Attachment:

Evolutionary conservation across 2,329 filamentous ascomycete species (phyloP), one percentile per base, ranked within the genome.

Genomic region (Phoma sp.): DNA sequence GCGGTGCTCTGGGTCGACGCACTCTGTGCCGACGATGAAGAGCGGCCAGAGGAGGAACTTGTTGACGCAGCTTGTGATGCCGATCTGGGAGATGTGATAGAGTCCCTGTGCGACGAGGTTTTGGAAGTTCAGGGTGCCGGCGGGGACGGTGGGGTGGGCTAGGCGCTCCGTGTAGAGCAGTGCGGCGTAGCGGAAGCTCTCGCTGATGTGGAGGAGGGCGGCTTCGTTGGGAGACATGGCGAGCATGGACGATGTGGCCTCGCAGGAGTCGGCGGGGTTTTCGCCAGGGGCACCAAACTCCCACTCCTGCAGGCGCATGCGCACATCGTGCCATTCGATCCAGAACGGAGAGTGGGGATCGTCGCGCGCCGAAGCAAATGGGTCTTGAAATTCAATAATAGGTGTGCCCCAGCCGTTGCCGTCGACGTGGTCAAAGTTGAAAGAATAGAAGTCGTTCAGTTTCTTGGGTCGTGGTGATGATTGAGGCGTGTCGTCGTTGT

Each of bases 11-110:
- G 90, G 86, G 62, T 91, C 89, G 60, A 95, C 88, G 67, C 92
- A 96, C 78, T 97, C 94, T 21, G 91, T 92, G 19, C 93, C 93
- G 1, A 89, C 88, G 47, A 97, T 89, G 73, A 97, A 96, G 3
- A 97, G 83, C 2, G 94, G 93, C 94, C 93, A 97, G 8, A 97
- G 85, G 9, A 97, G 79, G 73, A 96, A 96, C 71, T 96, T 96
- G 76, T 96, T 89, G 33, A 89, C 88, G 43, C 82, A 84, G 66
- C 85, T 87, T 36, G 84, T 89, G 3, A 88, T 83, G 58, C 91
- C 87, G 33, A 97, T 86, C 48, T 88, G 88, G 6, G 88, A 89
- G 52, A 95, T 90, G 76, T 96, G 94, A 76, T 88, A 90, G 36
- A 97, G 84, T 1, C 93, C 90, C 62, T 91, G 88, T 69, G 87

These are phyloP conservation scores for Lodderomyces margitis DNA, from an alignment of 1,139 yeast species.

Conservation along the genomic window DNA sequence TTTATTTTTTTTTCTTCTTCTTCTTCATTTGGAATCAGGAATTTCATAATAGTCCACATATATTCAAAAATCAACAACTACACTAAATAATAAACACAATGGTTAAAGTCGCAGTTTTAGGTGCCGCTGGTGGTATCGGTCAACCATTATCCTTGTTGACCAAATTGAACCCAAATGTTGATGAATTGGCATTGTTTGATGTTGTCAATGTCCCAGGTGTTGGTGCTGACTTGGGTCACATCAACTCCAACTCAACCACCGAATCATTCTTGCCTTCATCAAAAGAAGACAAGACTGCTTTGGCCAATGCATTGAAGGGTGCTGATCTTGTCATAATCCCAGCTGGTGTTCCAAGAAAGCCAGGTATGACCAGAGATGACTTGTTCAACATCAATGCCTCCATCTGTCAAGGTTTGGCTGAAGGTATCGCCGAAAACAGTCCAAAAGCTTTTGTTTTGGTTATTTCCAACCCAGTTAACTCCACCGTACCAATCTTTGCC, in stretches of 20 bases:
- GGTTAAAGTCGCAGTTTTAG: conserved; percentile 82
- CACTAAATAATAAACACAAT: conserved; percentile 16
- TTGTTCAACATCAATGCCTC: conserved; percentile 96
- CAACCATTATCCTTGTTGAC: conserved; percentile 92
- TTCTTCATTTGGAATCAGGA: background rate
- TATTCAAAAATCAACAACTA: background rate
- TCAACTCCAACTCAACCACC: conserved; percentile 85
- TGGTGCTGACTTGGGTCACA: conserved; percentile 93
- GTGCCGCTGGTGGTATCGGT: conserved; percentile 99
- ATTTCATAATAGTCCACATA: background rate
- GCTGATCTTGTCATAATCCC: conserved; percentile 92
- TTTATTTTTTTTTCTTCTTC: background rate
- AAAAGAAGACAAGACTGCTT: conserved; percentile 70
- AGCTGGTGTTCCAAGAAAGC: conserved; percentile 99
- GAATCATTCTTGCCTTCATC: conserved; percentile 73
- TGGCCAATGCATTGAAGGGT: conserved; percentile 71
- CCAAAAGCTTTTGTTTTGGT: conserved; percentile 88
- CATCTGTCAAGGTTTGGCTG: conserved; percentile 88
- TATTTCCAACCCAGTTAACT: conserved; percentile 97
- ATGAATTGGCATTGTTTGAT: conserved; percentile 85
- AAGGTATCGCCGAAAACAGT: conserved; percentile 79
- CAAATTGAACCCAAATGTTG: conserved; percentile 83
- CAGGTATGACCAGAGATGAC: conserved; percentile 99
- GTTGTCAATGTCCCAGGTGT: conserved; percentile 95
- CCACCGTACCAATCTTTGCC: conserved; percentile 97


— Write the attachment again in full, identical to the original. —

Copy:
Evolutionary conservation across 2,329 filamentous ascomycete species (phyloP), one percentile per base, ranked within the genome.

Genomic region (Phoma sp.): DNA sequence GCGGTGCTCTGGGTCGACGCACTCTGTGCCGACGATGAAGAGCGGCCAGAGGAGGAACTTGTTGACGCAGCTTGTGATGCCGATCTGGGAGATGTGATAGAGTCCCTGTGCGACGAGGTTTTGGAAGTTCAGGGTGCCGGCGGGGACGGTGGGGTGGGCTAGGCGCTCCGTGTAGAGCAGTGCGGCGTAGCGGAAGCTCTCGCTGATGTGGAGGAGGGCGGCTTCGTTGGGAGACATGGCGAGCATGGACGATGTGGCCTCGCAGGAGTCGGCGGGGTTTTCGCCAGGGGCACCAAACTCCCACTCCTGCAGGCGCATGCGCACATCGTGCCATTCGATCCAGAACGGAGAGTGGGGATCGTCGCGCGCCGAAGCAAATGGGTCTTGAAATTCAATAATAGGTGTGCCCCAGCCGTTGCCGTCGACGTGGTCAAAGTTGAAAGAATAGAAGTCGTTCAGTTTCTTGGGTCGTGGTGATGATTGAGGCGTGTCGTCGTTGT

Each of bases 11-110:
- G 90, G 86, G 62, T 91, C 89, G 60, A 95, C 88, G 67, C 92
- A 96, C 78, T 97, C 94, T 21, G 91, T 92, G 19, C 93, C 93
- G 1, A 89, C 88, G 47, A 97, T 89, G 73, A 97, A 96, G 3
- A 97, G 83, C 2, G 94, G 93, C 94, C 93, A 97, G 8, A 97
- G 85, G 9, A 97, G 79, G 73, A 96, A 96, C 71, T 96, T 96
- G 76, T 96, T 89, G 33, A 89, C 88, G 43, C 82, A 84, G 66
- C 85, T 87, T 36, G 84, T 89, G 3, A 88, T 83, G 58, C 91
- C 87, G 33, A 97, T 86, C 48, T 88, G 88, G 6, G 88, A 89
- G 52, A 95, T 90, G 76, T 96, G 94, A 76, T 88, A 90, G 36
- A 97, G 84, T 1, C 93, C 90, C 62, T 91, G 88, T 69, G 87

These are phyloP conservation scores for Lodderomyces margitis DNA, from an alignment of 1,139 yeast species.

Conservation along the genomic window DNA sequence TTTATTTTTTTTTCTTCTTCTTCTTCATTTGGAATCAGGAATTTCATAATAGTCCACATATATTCAAAAATCAACAACTACACTAAATAATAAACACAATGGTTAAAGTCGCAGTTTTAGGTGCCGCTGGTGGTATCGGTCAACCATTATCCTTGTTGACCAAATTGAACCCAAATGTTGATGAATTGGCATTGTTTGATGTTGTCAATGTCCCAGGTGTTGGTGCTGACTTGGGTCACATCAACTCCAACTCAACCACCGAATCATTCTTGCCTTCATCAAAAGAAGACAAGACTGCTTTGGCCAATGCATTGAAGGGTGCTGATCTTGTCATAATCCCAGCTGGTGTTCCAAGAAAGCCAGGTATGACCAGAGATGACTTGTTCAACATCAATGCCTCCATCTGTCAAGGTTTGGCTGAAGGTATCGCCGAAAACAGTCCAAAAGCTTTTGTTTTGGTTATTTCCAACCCAGTTAACTCCACCGTACCAATCTTTGCC, in stretches of 20 bases:
- GGTTAAAGTCGCAGTTTTAG: conserved; percentile 82
- CACTAAATAATAAACACAAT: conserved; percentile 16
- TTGTTCAACATCAATGCCTC: conserved; percentile 96
- CAACCATTATCCTTGTTGAC: conserved; percentile 92
- TTCTTCATTTGGAATCAGGA: background rate
- TATTCAAAAATCAACAACTA: background rate
- TCAACTCCAACTCAACCACC: conserved; percentile 85
- TGGTGCTGACTTGGGTCACA: conserved; percentile 93
- GTGCCGCTGGTGGTATCGGT: conserved; percentile 99
- ATTTCATAATAGTCCACATA: background rate
- GCTGATCTTGTCATAATCCC: conserved; percentile 92
- TTTATTTTTTTTTCTTCTTC: background rate
- AAAAGAAGACAAGACTGCTT: conserved; percentile 70
- AGCTGGTGTTCCAAGAAAGC: conserved; percentile 99
- GAATCATTCTTGCCTTCATC: conserved; percentile 73
- TGGCCAATGCATTGAAGGGT: conserved; percentile 71
- CCAAAAGCTTTTGTTTTGGT: conserved; percentile 88
- CATCTGTCAAGGTTTGGCTG: conserved; percentile 88
- TATTTCCAACCCAGTTAACT: conserved; percentile 97
- ATGAATTGGCATTGTTTGAT: conserved; percentile 85
- AAGGTATCGCCGAAAACAGT: conserved; percentile 79
- CAAATTGAACCCAAATGTTG: conserved; percentile 83
- CAGGTATGACCAGAGATGAC: conserved; percentile 99
- GTTGTCAATGTCCCAGGTGT: conserved; percentile 95
- CCACCGTACCAATCTTTGCC: conserved; percentile 97